Committee Reports::Report No. 54 - Transferable Securities, Collective Investment Undertakings for (Unit Trusts)::23 March, 1977::Report


1. Introduction

The Joint Committee has examined a proposal for a draft Directive for the co-ordination of laws and administrative provisions regarding collective investment undertakings for transferable securities (CIUTS). The version of the draft Directive examined by the Joint Committee is the revised one [R/1095/1/76] issued by the Commission on 14th September, 1976. An earlier version [R/1095/76] had been sent by the Commission to the Council on 29th April, 1976.

The legal basis of the proposed Directive is Article 57 paragraph 2 of the Treaty of Rome. The Directive in its present form will apply to certain unit trust schemes in Ireland and the United Kingdom and to the continental equivalents, viz. open ended investment companies or, as they are sometimes called, companies with variable capital. The essential difference between the two types of CIUTS is that, in a unit trust scheme the public participate as beneficiaries under a trust and the units which they buy represent their degree of participation. They can sell back their units to the managers of the scheme (a company) if they wish to opt out of the investment. In contrast, participants in an open ended investment company actually buy shares in the company and if they wish to opt out, they sell their shares back to the company. The investments which the company makes constitute the assets of the company and are not held in the form of a trust as in the case of a unit trust scheme.

In several Member States these institutions are subject to special rules which are designed to protect the savings of the small investors for whom they cater primarily. As these rules vary considerably from state to state it is thought necessary to issue a Directive for their co-ordination in accordance with the provisions of Article 57 (2) of the EEC Treaty which deals with “the taking up and pursuit of activities by self-employed persons”. [In Ireland the relevant statute is the Unit Trusts Act, 1972]. The above-mentioned proposal has this object and, if adopted, it would, in the Commission’s opinion, provide more uniform safeguards for savers, improve competition between CIUTS and make easier the free movement of investment units (or shares) throughout the Community. The latter purpose is regarded as one of the preliminaries which will pave the way for a further Directive regarding freedom of movement for investment units or shares.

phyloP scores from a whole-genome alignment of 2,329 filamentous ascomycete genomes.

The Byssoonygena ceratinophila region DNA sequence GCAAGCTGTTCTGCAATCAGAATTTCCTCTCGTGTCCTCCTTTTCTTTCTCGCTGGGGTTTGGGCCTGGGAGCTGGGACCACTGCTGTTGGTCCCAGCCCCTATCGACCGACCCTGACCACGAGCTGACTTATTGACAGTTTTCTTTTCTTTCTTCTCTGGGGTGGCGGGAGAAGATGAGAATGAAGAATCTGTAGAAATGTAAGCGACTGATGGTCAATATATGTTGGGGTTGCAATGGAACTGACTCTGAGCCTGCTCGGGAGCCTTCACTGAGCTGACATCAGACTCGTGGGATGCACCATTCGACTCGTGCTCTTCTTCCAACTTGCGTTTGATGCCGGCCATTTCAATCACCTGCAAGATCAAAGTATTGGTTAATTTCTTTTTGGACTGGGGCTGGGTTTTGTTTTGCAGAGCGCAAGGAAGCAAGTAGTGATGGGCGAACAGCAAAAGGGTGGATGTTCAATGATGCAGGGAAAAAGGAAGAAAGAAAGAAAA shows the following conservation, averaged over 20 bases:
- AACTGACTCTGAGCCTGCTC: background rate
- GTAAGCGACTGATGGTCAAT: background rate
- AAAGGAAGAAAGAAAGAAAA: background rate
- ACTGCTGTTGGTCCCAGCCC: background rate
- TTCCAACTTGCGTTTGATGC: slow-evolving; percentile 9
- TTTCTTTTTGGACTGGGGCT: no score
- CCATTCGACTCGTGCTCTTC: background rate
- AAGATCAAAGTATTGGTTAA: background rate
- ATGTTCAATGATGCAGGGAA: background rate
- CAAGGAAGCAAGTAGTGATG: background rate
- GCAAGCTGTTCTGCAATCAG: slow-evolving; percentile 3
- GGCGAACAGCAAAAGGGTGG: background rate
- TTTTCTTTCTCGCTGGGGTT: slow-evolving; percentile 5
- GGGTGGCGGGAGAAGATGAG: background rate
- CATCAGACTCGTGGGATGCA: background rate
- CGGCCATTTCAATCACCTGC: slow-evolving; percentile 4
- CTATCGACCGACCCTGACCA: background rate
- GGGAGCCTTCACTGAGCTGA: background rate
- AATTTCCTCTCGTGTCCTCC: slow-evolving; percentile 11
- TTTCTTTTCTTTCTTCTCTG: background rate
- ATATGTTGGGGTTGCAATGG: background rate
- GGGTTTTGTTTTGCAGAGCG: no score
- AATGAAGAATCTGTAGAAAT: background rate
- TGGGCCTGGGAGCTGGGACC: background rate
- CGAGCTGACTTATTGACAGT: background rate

The European Parliament in a Resolution of 8th February, 1977 has welcomed the proposal. However, it regards the provisions as incomplete because “each Member State will continue to apply its own marketing arrangements to the units of CIUTS marketed in its territory” and the question of fees and charges is inadequately dealt with.

2. Contents of Proposal

The draft Directive contains common rules which each Member State will be required to apply to CIUTS situated within its own territory. Each state would have the option of applying stricter or additional rules to these institutions as well but in relation to any CIUT based outside its own territory it would not be allowed to apply any provision whatsoever apart from its rules relating to marketing arrangements and capital movements. A CIUT authorised to carry on business in one Member State would therefore be able to promote its activities in the other Member States without further approval.

The common rules proposed concern the approval and supervision of CIUTS, their structure and operation (including functions and constraints), their investment policy, and the information to be made available about them.

The proposed Directive would apply only to CIUTS whose investments in transferable securities and liquid assets comprise at least 80% of the total investment; transferable securities are defined as securities quoted on an official stock exchange or traded in on another regulated market. It is proposed that these CIUTS would have to increase their proportion of investments in such securities and assets to at least 95%. However, they would be allowed to invest up to 10% of their assets in other transferable securities provided they are easily realisable. Member States would be empowered to permit CIUTS to hold illiquid assets up to a maximum of 5%. Contrary to present Irish statutory requirements investment of a proportion (up to 10%) of assets in other CIUTS would be permitted. The proposal would not allow a CIUT to hold more than 5% of the securities of one issuer though Member States could, in exceptional cases, permit a holding not in excess of 10%.